• Although there was an increase in the number of short notice clinics to meet increases in demands, there was now more stringent controls in place and better management of these.

  • There were improved management controls to minimize the number of cancelled clinics.

  • Thirteen additional consultants had been appointed, to assist in the provision of additional capacity to meet increasing demands.

However, there were areas of practice where the trust still needs to make improvements. The trust should:

  • Ensure all staff are trained and able to use the electronic incident reporting system.

  • Develop systems to ensure the consistent checking  of emergency equipment in the outpatients department.

  • Ensure there are arrangements to ensure confidential patient notes are not left unattended in the outpatients department.

  • Ensure all staff have received training regarding the Mental Capacity Act, and are clear about the practical application of this legislation in their work.

  • Consider how the monitoring of actual versus scheduled appointment times could be used to inform further development and improvement.

  • Review signage in the department to improve patient flow through the department.

Professor Sir Mike Richards

Chief Inspector of Hospitals

Inspection carried out on 20-22 May 2014

During a routine inspection

East Surrey Hospital is the only hospital that forms Surrey and Sussex Healthcare NHS Trust. This hospital was an acute hospital and provided accident and emergency (A&E), medical care, surgery, critical care, maternity, children and young people’s service, end of life care and outpatients services, which are the eight core services always inspected by the Care Quality Commission( CQC) as part of its new approach to hospital inspection.

East Surrey Hospital had 650 beds and provided a wide range of inpatients medical, surgical and specialist services as well as 24-hour A&E, maternity and outpatients services.

We carried out this comprehensive inspection to Surrey and Sussex Healthcare NHS Trust as an example of a low-risk trust as determined by CQC’s intelligent monitoring system. The inspection took place between 20 and 22 May 2014 and an unannounced inspection visit took place between 6pm and 10.30pm on 6 June 2014.

Overall, this hospital is good but the outpatients service required improvement.

Our key findings were as follows:

  • Staff were caring and compassionate and treated patients with dignity and respect.
  • The hospital was clean and well maintained. The trust’s infection rates for Clostridium difficile and MRSA were within an acceptable range, taking account of the size of the trust and the national level of infections.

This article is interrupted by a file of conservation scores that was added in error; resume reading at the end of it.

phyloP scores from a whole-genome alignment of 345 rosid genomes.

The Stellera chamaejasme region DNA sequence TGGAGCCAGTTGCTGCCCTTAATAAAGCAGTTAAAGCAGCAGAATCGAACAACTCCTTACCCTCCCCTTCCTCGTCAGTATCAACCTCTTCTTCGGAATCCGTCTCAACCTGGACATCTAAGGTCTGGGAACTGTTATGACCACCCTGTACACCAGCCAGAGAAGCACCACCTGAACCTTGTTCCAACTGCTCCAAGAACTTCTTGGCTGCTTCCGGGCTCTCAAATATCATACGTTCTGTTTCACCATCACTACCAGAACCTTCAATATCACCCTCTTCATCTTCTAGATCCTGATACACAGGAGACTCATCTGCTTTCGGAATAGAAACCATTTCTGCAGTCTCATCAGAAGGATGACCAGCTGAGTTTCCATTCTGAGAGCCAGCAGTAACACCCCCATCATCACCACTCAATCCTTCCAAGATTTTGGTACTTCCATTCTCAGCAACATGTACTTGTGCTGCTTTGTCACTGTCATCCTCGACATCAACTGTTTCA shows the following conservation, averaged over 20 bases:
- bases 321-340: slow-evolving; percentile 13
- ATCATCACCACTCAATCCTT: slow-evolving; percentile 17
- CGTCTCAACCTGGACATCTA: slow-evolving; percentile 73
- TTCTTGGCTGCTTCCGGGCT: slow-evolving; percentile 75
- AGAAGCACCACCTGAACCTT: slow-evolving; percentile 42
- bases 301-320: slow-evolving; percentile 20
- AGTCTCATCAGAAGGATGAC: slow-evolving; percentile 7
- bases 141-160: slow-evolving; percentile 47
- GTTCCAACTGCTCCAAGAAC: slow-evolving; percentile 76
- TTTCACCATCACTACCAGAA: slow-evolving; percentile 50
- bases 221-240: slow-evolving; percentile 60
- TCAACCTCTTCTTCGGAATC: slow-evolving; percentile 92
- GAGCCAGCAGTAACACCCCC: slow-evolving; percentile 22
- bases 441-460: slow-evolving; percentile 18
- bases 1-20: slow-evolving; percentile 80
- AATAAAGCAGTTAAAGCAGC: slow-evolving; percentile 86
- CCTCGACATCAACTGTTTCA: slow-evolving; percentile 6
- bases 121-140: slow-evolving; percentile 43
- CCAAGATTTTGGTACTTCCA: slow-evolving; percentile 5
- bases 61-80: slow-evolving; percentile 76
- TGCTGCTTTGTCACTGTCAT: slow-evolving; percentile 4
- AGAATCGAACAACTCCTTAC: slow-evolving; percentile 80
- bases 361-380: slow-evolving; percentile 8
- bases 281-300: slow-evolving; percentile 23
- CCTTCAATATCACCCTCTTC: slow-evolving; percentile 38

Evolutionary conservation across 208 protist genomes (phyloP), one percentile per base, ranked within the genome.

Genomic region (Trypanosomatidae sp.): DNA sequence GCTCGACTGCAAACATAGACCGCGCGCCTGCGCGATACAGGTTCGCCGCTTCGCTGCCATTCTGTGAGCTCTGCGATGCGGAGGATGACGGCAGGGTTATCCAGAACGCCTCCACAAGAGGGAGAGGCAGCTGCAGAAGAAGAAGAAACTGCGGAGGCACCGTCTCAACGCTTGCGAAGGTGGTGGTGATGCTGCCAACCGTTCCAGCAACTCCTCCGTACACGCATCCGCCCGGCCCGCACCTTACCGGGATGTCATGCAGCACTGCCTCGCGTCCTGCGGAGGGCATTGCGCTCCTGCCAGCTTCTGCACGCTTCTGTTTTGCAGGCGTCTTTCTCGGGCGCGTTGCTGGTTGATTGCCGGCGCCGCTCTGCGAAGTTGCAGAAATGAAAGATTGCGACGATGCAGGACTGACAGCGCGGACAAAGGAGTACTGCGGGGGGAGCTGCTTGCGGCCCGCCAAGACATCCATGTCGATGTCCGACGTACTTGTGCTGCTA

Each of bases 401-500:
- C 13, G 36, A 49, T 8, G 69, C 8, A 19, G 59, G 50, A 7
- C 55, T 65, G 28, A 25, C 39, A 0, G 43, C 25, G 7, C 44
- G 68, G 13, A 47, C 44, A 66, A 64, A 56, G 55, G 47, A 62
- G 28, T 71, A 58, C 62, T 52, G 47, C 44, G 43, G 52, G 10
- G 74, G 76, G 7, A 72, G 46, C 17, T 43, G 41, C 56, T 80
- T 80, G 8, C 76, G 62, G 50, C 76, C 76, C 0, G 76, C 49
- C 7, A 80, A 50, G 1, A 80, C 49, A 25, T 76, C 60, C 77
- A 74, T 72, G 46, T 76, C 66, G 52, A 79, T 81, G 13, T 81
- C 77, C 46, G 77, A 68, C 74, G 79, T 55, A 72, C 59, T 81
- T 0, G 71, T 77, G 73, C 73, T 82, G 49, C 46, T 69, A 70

• Patients whose condition might deteriorate were identified and escalated appropriately and the mortality rates for the hospital were within the expected range.
  • The vast majority of patients reported a positive experience to us during our visits. The NHS Friends and Family Test showed the trust performed above the England average between November to February 2014. The A&E friends and family test was above the England average.
  • We found patients were supported to eat and drink, but we found a small number of patients on one ward who had dry mouths and did not have the appropriate documentation completed to indicate they had received mouth care.
  • Nurse staffing levels on the wards were generally satisfactory and staff, although busy, could meet the needs of their patients. There was some reliance on bank/agency or locum staff but this was very well managed and did not have any adverse effects on the delivery of care. The trust was actively recruiting more doctors but faced the same challenges that many trusts in England faced.
  • The maternity service was very busy but was providing good care to women with excellent facilities.
  • The trust consistently met the four-hour waiting time target in the A&E department. The flow of patients within the department was good and we did not witness any patient who had waited in excess of four hours before a decision was made to admit them.
  • We found patients who were placed in beds on wards that were not their specialism were given safe care. There were good processes in place to track these patients and ensure they received the appropriate care and treatment.
  • Critical care services provided safe and effective care. The caring and emotional support, as well as the leadership on the unit, was exceptionally good.
  • Children received safe and effective care but the environment limited the ability to provide care to adolescents that was individualised to their specific needs. Staffing levels for children were safe and there was good leadership in place.
  • Patients received good quality end of life care. Staff were supported by a specialist palliative care team. Patient care was well managed and we found some excellent examples of care being delivered.
  • Outpatient services required improvement. Patients were treated with compassion, but many appointments were cancelled at short notice; and because clinics were so busy, patients often had to wait a long time to be seen. Medical records were often incomplete because notes could not be obtained in time for clinic appointments.
  • Mortality rates were within expected ranges and there were no indicators flagged as being a risk or an elevated risk.
  • Medical records, medical secretaries and ward clerks felt they had not been listened to as much as they could have been and expressed concern about some of the changes that were taking place.